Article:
When the changes in Finansforetaksloven (Financial Institutions Act) enter into force on January 1, 2019, Norwegian authorities will have a new regulatory framework for dealing with failing banks.
The Norwegian Parliament decided in March 2018 new regulations for resolution of banks. With the new regulations in Financial Institutions Act chapter 20 the authorities can use resolution tools that ensure continuity of the bank's critical functions, without taxpayers having to bear the costs. The legislative amendments are based on the EU Bank Recovery and Resolution Directive (BRRD). The regulation also applies to credit institutions and investment firms that are subject to the minimum requirement for initial capital in the Securities Trading Act, as well as parent companies in financial groups that comprise such enterprises.
During the international financial crisis in 2008 several failing European banks received state funds to support their continued operations. The BRRD is designed in such a way that the investors, rather than the taxpayers, are to bear the losses when a bank is experiencing financial problems in the future.
Resolution or liquidation
If a bank fails, the authorities can either decide to liquidate it, or to resolve the bank to ensure continuity of its critical functions. An important factor in the assessment is whether liquidation of the bank will pose a threat to financial stability.
New resolution methods
The legislative changes imply that the authorities have more powers and tools with several methods for dealing with failing banks. A key method in the new regulatory framework is the use of bail-in. The bank’s losses will with this method be distributed according to ordinary bankruptcy procedures. This entails that subordinated capital and certain types of debt are written down as far as necessary to cover losses, and thereafter converted into new equity so that the bank's financial position is restored. Guaranteed deposits are excluded from write-downs.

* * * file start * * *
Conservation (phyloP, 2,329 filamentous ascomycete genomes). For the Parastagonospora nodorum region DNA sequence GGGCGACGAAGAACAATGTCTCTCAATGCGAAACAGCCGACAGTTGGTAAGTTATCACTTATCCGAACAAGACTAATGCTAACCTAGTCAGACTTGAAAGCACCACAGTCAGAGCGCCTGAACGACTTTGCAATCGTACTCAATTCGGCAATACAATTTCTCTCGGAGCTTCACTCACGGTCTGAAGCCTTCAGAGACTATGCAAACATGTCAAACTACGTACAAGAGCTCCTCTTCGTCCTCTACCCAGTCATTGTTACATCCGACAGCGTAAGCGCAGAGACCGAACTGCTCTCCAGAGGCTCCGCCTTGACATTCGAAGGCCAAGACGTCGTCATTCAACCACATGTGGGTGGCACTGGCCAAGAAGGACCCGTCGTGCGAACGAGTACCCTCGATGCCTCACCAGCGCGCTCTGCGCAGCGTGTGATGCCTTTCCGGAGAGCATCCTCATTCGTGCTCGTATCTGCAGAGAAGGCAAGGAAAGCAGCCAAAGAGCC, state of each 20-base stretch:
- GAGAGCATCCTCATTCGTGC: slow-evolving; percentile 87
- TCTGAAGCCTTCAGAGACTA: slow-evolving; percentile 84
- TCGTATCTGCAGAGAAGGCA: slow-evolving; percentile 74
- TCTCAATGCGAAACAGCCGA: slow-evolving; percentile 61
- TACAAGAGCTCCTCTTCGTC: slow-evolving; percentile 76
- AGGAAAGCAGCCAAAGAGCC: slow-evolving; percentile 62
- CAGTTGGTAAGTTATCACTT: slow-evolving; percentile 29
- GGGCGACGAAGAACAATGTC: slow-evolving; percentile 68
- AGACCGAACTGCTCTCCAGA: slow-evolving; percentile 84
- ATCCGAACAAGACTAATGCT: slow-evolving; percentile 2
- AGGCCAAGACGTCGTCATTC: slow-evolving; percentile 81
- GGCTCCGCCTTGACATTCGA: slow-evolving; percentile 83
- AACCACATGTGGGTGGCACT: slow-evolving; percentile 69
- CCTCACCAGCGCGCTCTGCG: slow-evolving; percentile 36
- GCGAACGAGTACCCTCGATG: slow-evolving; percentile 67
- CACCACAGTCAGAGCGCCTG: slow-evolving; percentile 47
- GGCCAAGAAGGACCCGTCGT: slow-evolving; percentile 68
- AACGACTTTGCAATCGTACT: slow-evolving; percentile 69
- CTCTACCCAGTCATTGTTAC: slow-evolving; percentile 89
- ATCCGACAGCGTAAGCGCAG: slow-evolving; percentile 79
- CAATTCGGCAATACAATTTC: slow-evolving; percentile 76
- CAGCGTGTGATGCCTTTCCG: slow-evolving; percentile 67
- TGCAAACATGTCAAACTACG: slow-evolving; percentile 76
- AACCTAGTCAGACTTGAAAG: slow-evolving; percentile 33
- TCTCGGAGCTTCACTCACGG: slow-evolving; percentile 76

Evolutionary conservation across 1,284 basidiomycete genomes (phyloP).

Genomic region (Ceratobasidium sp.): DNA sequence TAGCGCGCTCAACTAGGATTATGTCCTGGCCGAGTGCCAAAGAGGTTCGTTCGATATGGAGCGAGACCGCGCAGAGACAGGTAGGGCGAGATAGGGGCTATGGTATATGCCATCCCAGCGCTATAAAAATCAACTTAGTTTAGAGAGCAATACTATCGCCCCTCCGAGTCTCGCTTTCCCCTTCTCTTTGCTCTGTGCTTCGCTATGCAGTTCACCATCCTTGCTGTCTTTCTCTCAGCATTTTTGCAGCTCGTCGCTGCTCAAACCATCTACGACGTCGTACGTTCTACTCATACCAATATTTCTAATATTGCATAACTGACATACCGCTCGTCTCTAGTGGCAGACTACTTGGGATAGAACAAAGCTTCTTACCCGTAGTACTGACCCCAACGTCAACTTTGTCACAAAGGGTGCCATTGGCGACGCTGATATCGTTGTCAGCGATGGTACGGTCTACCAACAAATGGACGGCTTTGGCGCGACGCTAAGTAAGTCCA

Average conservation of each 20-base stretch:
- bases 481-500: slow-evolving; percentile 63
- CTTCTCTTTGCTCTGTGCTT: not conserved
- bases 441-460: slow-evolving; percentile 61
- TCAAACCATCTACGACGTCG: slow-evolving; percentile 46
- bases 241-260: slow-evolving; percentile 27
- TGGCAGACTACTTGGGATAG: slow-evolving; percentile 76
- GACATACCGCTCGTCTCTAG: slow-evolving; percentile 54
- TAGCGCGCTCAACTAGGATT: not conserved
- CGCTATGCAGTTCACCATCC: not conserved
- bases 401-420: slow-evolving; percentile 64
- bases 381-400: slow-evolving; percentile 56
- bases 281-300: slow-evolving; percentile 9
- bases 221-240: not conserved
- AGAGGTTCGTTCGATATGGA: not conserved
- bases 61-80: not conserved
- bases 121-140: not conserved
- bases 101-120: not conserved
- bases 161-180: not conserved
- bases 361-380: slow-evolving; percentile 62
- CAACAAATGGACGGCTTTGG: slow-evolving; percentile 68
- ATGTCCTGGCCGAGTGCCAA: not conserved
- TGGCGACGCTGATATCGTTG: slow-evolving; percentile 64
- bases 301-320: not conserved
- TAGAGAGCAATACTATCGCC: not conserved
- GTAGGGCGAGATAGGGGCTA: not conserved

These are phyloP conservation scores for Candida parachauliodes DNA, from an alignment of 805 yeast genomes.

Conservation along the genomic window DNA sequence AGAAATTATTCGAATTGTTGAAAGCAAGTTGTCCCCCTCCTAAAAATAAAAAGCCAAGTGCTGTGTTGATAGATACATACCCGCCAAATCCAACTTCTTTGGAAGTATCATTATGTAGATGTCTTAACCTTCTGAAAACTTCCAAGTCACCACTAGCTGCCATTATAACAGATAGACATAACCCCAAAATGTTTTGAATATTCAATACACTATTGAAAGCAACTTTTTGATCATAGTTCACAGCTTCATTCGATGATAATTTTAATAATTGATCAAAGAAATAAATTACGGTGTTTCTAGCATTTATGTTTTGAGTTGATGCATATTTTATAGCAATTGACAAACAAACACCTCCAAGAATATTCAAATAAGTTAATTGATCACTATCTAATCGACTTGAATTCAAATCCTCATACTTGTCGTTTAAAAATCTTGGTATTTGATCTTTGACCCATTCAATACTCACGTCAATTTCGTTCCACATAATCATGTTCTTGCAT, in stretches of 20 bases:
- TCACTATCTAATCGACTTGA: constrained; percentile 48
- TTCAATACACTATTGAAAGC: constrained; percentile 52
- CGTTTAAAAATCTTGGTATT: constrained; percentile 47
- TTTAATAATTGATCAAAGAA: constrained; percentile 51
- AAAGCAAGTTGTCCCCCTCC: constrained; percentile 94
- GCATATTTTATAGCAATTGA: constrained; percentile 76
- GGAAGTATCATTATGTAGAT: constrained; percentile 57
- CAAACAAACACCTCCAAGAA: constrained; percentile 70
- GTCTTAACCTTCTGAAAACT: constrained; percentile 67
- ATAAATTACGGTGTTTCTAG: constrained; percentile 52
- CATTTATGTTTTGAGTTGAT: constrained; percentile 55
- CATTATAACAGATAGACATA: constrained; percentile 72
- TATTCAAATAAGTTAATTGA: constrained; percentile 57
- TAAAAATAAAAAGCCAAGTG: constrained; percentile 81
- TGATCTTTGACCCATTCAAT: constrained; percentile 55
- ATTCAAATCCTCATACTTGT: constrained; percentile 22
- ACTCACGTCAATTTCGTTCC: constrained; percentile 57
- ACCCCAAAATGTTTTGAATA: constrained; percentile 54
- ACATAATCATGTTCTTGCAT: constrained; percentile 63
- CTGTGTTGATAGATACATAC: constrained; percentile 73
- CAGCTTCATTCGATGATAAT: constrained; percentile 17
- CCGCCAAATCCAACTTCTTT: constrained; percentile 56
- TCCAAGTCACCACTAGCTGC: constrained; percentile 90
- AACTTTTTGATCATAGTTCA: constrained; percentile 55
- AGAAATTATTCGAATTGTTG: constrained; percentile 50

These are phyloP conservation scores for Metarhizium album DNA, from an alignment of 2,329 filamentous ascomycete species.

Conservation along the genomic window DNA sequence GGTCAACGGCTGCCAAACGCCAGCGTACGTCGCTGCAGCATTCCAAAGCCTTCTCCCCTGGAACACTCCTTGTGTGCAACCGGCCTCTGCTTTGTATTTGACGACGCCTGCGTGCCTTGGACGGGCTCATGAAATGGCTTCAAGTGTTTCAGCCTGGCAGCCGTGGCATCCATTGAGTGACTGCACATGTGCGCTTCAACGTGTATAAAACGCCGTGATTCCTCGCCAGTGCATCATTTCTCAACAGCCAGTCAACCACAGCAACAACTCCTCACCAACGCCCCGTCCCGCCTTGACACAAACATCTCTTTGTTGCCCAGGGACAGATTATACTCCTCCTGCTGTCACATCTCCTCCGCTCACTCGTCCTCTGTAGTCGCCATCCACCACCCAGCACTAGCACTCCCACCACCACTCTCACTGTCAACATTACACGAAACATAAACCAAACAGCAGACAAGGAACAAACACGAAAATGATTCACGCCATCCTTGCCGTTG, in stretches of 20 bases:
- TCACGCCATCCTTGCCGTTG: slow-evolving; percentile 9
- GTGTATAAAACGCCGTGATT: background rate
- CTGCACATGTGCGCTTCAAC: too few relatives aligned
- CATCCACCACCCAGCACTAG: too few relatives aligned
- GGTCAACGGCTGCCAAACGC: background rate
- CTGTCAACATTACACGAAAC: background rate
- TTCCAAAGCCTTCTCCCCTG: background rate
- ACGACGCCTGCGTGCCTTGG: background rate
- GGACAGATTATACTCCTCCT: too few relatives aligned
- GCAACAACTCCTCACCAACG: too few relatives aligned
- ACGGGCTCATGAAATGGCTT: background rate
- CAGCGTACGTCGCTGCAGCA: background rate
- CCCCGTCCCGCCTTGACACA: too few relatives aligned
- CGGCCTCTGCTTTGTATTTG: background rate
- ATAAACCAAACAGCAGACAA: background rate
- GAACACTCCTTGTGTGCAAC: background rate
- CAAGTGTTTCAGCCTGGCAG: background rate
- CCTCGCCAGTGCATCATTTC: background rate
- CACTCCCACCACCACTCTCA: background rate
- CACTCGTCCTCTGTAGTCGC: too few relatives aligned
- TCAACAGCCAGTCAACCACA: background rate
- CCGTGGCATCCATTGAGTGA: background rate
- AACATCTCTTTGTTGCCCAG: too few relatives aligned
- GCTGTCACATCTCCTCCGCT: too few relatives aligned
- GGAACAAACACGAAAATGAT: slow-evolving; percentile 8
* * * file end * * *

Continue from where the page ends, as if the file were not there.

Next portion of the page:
Establishment of Resolution financing agreement
The changes in Finansforetaksloven (Financial Institutions Act) also includes the establishment of a new fund, called the Resolution fund, that will be used to finance resolution measures in the future. The Financial Supervisory Agency (FSA) as the resolution authority will have the disposal of the fund, while the Norwegian Banks’ Guarantee Fund shall manage the fund. At the time of establishment, the fund will receive 55 percent of the funds in the present Norwegian Banks' Guarantee Fund. Further capitalization will take place through contribution payments from banks and credit institutions. The size of the contributions shall be calculated using a risk-based model and depends, among other things, on the size, complexity and business model of the institution. Large and complex banks will, due to their importance for financial stability, have to pay a greater share of the contribution to the fund.